In the past Galina V. Paramei has collaborated on articles with David L. Bimler. One of their most recent publications is Art expertise in construing meaning of representational and abstract artworks. Which was published in journal Acta Psychologica.

More information about Galina V. Paramei research including statistics on their citations can be found on their Copernicus Academic profile page.

Galina V. Paramei's Articles: (2)

Art expertise in construing meaning of representational and abstract artworks

AbstractAesthetic appraisal of artwork can present the observer with visual problems to solve in the process of grasping its meaning and ‘visual rightness’ (i.e. “good” structure; Locher, 2003), with an elaboration on perceptual, semantic and affective dimensions (e.g. Marković, 2011). Thus observer's expertise is a factor in aesthetic appraisal. To examine the influence of art training on the aesthetic response, and to clarify the nature of the Representational/Abstract distinction, 30 Experts and 33 Non-experts (Art and Psychology students, respectively) were asked to rate 24 paintings on six affective and affective-evaluative semantic differential scales. Stimuli were images of paintings from the period 1900–1935, 12 broadly Representational and 12 broadly Abstract. Relative to Non-experts, Experts rated Abstract artworks as more Interesting, Beautiful, Informative and Sophisticated, distinguishing them less markedly from Representational artworks. Aggregate Expert and Non-expert ratings, processed by factor analysis, resulted in a two-factor solution. The first factor, contrasting Abstract and Representational artworks, appeared more salient for Non-experts. The second factor, Cool–Warm, separating vibrantly-colored paintings from those with a blue-dominated/dull palette, was more salient for Experts. While Non-experts exaggerated differences between Abstract and Representational paintings, Experts appraised these two types of art similarly, attending more to artwork collative properties. We conclude that appreciation of art by Experts involves ‘cognitive mastery’ (Leder, Belke, Oeberst, & Augustin, 2004), i.e. more complex, cues-based visual schemata which equip them with more sophisticated strategies for analysing collative properties and semantics of an artwork while parsing ‘visual rightness’ to unfold its visual meaning.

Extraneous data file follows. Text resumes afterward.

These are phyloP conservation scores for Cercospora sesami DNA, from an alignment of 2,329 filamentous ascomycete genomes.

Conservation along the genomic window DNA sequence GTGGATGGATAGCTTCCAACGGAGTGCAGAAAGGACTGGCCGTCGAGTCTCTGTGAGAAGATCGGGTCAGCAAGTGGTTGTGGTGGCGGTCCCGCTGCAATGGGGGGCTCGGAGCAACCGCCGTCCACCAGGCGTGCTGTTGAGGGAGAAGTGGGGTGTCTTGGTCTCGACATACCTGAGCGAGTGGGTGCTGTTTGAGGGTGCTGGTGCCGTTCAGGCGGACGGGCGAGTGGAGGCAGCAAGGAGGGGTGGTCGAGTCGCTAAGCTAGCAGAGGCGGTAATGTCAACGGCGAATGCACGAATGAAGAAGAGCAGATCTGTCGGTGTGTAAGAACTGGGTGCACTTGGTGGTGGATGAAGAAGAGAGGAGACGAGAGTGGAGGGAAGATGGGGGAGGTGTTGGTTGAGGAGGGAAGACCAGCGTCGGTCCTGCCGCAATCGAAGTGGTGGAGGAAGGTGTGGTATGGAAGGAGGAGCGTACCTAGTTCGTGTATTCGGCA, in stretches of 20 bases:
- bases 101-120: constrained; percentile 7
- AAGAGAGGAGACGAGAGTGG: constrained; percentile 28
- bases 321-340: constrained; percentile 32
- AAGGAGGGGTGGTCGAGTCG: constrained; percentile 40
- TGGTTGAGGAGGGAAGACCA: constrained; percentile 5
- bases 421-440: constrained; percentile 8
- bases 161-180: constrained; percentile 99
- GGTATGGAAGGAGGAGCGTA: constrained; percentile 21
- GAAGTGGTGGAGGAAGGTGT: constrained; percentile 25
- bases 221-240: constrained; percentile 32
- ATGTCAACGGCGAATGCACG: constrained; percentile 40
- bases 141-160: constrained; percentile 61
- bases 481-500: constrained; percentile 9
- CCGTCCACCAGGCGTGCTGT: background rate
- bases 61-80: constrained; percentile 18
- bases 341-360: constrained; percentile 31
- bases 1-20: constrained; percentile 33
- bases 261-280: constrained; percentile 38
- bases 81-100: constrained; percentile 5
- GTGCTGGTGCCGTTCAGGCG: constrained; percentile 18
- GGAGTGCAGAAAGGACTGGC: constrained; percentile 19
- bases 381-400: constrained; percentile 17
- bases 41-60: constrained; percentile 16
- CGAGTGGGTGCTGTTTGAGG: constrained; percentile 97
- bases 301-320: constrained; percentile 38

Research reportContour-integration deficits on the intact side of the visual field in hemianopia patients

AbstractObjectiveVisual impairments in hemianopia are thought to be exclusively caused by the reduced visual field size. However, the primary lesion may affect the contralateral hemisphere through damage of interhemispheric projections. The question therefore arises if the presumed “intact” hemifield is perceptually impaired.MethodsThree hemianopia patients and three matched controls carried out a Yes/No figure detection task with their intact side of the visual field. The figure (square) contours were composed of non-contiguous Gabor patches embedded in a random patch array of different background densities (low, Δ = 2; high, Δ = 1). Response accuracy and reaction times were recorded.ResultsA temporal–parietal patient revealed figure detection impairments, with accuracy rate, 77% (Δ = 2) and 53% (Δ = 1), below compared control values. An occipital patient was comparable to his match: 99% (Δ = 2); 84% (Δ = 1). Both patients exhibited frequent false alarms to random patterns and required longer presentation times to perform the task. In the third patient, with optic tract lesion, figure detection was nearly normal at low density (92%, Δ = 2) but impaired at noisy background (62%, Δ = 1).ConclusionThe “intact” visual field in hemianopes is impaired in detection of incomplete figures embedded in a noisy background. This deficit may be caused by damage to higher visual centers and/or loss of interhemispheric interactions.

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